But having one of the loudest ever recorded bands came at an expense for the band members as Roger Daltrey telling reporters in the year 2018 that ‘I would advise to all rock and roll fans – wear earplugs to gigs. We should have known when we were children… we’re reading lips.’

Blue Cheer

American rockers psychedelic Blue Cheer are considered a pioneer of extreme loudness being the first group to be to be listed on The Guinness Book of World Records as the loudest group around the globe.

In the 1960s, the volume of their performances were above what the public was accustomed to, with those attending their shows often needing to quit the first few rows because they were unable to handle the volume. Blue Cheer were so loud that they decided to record outdoors. the majority of their second album recorded at the San Francisco pier.

Manowar

They often compose songs that are influenced by stories of swords, sorcery mythology and fantasy and are well-known as a band with an epic and pounding sound. It’s not surprising then that Manowar are in search of high levels of volume unlike any other rock band could be able to match with.

They performed in the year 1984. was selected as a result of the Guinness Book of World Records for having the loudest show ever. They have in the past broken their record on two more occasions. Their most recent personal record for decibels was reached through a sound test in The Magic Circle Fest in 2008 and they clocked the thumping 140 decibels.

Deep Purple

Another band that is deemed to be the most loud in the world according to The Guinness Book of World Records, Deep Purple are among the first to inflict supreme sound damage on their ever-patient fans. Generations of people grew up with Deep Purple hitting their ears and establishing their place in folklore rock and some fans were hit with much more forceful blows than they anticipated, when three spectators at an event in 1972 in the London Rainbow Theatre were knocked unconscious by the sound assault they endured.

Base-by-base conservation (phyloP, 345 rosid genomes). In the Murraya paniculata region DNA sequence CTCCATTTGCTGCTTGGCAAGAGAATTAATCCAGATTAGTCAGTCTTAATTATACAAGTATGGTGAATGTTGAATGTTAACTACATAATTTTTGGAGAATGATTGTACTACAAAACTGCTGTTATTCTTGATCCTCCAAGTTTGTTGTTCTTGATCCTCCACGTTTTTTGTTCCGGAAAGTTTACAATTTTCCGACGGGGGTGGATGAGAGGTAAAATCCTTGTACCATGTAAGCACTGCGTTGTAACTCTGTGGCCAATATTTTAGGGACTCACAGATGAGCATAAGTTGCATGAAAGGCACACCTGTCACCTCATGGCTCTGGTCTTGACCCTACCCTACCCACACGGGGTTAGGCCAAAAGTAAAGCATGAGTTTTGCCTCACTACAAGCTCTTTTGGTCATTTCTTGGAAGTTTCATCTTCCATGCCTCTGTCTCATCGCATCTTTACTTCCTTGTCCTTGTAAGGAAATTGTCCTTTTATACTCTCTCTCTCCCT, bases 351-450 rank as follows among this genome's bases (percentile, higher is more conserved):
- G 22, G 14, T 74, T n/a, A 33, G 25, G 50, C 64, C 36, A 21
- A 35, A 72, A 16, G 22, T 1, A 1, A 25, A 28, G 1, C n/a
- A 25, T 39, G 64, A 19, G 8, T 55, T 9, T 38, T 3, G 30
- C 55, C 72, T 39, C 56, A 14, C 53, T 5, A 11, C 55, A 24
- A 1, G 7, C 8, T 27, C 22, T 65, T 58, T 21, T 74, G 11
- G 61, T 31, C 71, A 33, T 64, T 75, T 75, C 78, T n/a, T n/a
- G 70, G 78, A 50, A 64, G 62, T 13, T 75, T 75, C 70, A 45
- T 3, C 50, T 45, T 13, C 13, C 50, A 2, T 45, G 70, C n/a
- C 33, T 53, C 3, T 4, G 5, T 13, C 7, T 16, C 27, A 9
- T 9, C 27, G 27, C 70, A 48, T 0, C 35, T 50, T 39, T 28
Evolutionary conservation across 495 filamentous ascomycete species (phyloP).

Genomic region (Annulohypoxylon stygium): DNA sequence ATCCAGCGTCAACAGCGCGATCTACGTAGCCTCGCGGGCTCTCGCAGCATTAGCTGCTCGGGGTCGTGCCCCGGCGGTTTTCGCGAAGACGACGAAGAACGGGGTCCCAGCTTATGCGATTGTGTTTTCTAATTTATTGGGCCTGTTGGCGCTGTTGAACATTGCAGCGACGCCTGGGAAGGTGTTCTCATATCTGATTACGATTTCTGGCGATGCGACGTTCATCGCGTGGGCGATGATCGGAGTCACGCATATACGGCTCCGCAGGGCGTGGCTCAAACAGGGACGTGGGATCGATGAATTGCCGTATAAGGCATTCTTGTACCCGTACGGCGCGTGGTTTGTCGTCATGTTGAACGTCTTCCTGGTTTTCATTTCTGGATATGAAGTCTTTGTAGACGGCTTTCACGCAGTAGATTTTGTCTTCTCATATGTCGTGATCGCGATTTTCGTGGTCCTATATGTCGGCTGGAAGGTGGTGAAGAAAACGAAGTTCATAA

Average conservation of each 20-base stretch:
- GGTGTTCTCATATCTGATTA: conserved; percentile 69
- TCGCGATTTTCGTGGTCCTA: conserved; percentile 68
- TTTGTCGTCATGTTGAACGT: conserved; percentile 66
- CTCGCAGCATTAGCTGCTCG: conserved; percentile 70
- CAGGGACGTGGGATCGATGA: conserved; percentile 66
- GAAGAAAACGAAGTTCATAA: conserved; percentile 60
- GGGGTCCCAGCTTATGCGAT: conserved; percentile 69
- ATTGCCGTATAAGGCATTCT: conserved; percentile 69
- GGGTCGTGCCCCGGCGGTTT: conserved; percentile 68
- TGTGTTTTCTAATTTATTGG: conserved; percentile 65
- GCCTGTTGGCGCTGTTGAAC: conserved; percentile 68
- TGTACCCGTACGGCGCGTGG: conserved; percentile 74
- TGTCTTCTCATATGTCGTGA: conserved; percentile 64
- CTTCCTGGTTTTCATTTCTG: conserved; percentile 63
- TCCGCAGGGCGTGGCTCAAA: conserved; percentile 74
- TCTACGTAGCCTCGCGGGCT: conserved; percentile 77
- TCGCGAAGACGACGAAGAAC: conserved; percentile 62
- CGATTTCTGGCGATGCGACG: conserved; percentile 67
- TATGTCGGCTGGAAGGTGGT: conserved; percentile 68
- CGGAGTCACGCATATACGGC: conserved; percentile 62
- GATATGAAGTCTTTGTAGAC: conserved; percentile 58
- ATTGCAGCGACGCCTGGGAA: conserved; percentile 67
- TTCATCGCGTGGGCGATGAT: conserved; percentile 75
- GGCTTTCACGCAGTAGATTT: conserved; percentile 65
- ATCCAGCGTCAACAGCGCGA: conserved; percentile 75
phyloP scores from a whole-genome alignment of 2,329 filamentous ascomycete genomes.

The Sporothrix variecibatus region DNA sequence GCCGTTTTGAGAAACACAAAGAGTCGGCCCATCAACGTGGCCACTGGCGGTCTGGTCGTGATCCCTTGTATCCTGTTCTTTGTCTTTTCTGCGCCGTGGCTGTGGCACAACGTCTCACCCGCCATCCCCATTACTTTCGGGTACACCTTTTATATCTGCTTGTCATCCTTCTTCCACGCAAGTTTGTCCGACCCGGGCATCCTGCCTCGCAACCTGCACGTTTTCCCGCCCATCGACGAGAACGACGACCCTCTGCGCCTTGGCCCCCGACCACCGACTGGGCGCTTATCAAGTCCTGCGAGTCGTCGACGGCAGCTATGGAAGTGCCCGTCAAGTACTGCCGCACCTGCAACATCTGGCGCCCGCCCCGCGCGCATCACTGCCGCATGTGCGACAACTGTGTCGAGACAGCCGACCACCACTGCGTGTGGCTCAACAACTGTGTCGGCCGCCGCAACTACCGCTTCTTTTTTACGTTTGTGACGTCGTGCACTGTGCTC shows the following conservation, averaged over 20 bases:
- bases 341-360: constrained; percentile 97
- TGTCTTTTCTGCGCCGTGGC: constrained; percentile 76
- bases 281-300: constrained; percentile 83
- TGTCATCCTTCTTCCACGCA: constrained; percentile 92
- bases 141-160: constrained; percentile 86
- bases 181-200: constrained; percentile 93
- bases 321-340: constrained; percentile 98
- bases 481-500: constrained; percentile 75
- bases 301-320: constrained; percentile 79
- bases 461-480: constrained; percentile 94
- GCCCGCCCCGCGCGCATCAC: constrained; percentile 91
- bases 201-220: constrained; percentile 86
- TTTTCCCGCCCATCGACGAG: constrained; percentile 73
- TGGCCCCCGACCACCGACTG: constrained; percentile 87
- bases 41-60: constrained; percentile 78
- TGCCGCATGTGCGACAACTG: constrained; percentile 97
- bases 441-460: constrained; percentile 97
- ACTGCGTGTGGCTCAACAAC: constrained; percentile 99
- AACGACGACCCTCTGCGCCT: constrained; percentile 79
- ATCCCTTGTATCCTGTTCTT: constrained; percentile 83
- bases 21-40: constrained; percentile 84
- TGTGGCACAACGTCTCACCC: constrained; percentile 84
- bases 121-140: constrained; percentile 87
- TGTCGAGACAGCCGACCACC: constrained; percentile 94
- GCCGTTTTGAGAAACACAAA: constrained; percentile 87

Kiss

Gene Simmons’ latex-clad showmen enjoyed a heyday during the 1970s and the 1980s, so it’s not the least surprising that their biggest moment occurred at the end of November 2009. In the course of a concert at Ottawa, Canada the band recorded a staggering 130 decibels. The concert was said to be so loud that complaints of the city’s residents caused the band to lower down the volume during the show.

Foo Fighters

In a concert held in Auckland, New Zealand on 13 December 2011. Dave Grohl and his crew literally caused the earth to shake. In their 3 hour show, the band caused earth movement that resembled the tremors of volcanic eruptions that could be felt for up to 1 mile away. Evidently, that was not enough, because next year they performed an event in Belfast with 32,000 spectators. It could be heard from up to 12 miles away. This resulted in 140 noise complaints being filed.

Led Zeppelin

They’ve long been considered to be one of the most effective loudest and most influential bands to ever. They are regarded as the pioneers for heavy-metal, Led Zeppelin’s powerful crunch was more powerful than nearly all the bands that came before it. Anecdotally, many music journalists believe the group’s performances during the 1970s were the noisiest of that decade, but their legacy of loudness gained official recognition when The American Speech-Language-Hearing Association (ASHA) measured a performance of Heartbreaker at an astonishing 130 decibels.